Cash Advance Warnings

* Please be aware that any “credit card checks” that you receive in the mail are usually treated as cash advances! Card issuers often tout such checks as an easy way to pay off the bill of your choice or to acquire some extra spending money. While using a check may be convenient, it can be extremely costly. Many balance transfers are also treated as cash advances.

* Dependency on cash advances can be an outward sign of serious debt problems. Consumers that regularly rely on advances to “make ends meet” urgently need debt counseling. Cash advances are so tempting that some cardholders fall victim to the “cash advance trap” and find themselves caught in a vicious cycle. If this statement applies to you or someone you know, please consult CardRating.com’s “Get Debt Relief” section for a list of helpful resources

CashBack Credit Cards — Consumer Tips
How to Avoid Credit Card Traps
How to Win the Credit War

This entry was posted in Credit & Debt, Credit Basics. Bookmark the permalink.

21 Responses to Credit Card Cash Advance Pitfalls

  1. its a good article says:

    very detailed and has lots of information

  2. jessse- Canada says:

    thats an incredible advice, keep up the good work.\

  3. shankar says:

    If we use credit cards in ATM, what is the pin number that we need to use.

  4. eldridge@frognet.net says:

    not clear

  5. Sherry says:

    I NEVER use cash advance…then I did–one time—$300.00 in Oct.’08. I proceeded to make $500.00 payments each month on my credit card balance. Now, March ’09, my ‘cash advance’ balance is $324.00. WTF??? NEVER, EVER USE CASH ADVANCE!!!!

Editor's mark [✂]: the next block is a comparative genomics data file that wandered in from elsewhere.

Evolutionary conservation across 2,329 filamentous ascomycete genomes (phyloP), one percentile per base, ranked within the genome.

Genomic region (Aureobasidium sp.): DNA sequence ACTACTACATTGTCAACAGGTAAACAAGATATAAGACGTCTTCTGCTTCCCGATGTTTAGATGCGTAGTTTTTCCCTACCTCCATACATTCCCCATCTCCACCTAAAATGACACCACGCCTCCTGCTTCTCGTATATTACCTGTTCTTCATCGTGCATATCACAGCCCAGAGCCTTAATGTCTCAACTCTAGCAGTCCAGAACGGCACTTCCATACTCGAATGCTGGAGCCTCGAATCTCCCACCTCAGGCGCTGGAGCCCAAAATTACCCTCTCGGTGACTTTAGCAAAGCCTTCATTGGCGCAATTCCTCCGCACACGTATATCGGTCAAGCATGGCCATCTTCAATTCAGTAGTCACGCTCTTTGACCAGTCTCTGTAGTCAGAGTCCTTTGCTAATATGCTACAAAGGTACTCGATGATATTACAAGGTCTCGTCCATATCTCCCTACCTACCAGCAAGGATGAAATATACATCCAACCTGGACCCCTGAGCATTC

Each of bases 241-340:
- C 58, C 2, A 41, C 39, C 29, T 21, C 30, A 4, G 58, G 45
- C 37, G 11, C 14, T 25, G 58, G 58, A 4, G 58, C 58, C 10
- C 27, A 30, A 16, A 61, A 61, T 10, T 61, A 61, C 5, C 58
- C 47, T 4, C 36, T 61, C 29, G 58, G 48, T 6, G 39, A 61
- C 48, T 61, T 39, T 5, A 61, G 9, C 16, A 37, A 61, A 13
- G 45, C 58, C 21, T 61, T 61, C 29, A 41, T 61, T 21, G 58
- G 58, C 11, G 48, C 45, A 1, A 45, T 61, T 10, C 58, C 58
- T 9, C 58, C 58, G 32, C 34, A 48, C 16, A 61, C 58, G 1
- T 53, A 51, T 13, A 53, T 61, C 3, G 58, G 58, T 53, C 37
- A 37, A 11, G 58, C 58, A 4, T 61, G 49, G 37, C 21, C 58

6. Nix says:

    I had a credit card and I cashed 200? but every month I was paying that I used it. It was so expensive… Sherry is ABSOLUTELY right.

  7. MIKE says:

    YOU STUPID PEOPLE!CREDIT CARD IS THE BEST THING ON THIS WORLD.FOOOOOOOOOOOOOOLS!!!

  8. ML says:

    Thanks so much, great down to earth information. One question that I wanted to know about caash advances is… Does a percentage rate increase in cash advances increase the annual percentage rate on all purchases?

  9. Jack says:

    Incorrect. Credit Card Checks are not always treated as Cash Advances regarding fee’s. They’re sometimes (fee wise) treated as normal purchases (same rate, no fee, grace included), and as such, a viable solution to the Cash Advance fee’s problem.

    Reference; Capitol One.

  10. stupid genius says:

    Couldn’t you put excess money on your credit card, so when you used cash advance, it is paid off immediately. This would especially be great if you collect point on your credit card (e.g. paying rent)

  11. Name says:

    Great Atricle

  12. Dipesh Shrestha says:

    It was very helpful to me to. The line subjected “Other finance charge pitfalls involve grace periods …….” was exactly the same that happened to me. This article gave me te lesson that I needed to learn. Thank you very much. I will be careful from today in money transfers and the leading consequences of cash advance fees and it’s interset.
    Best regards.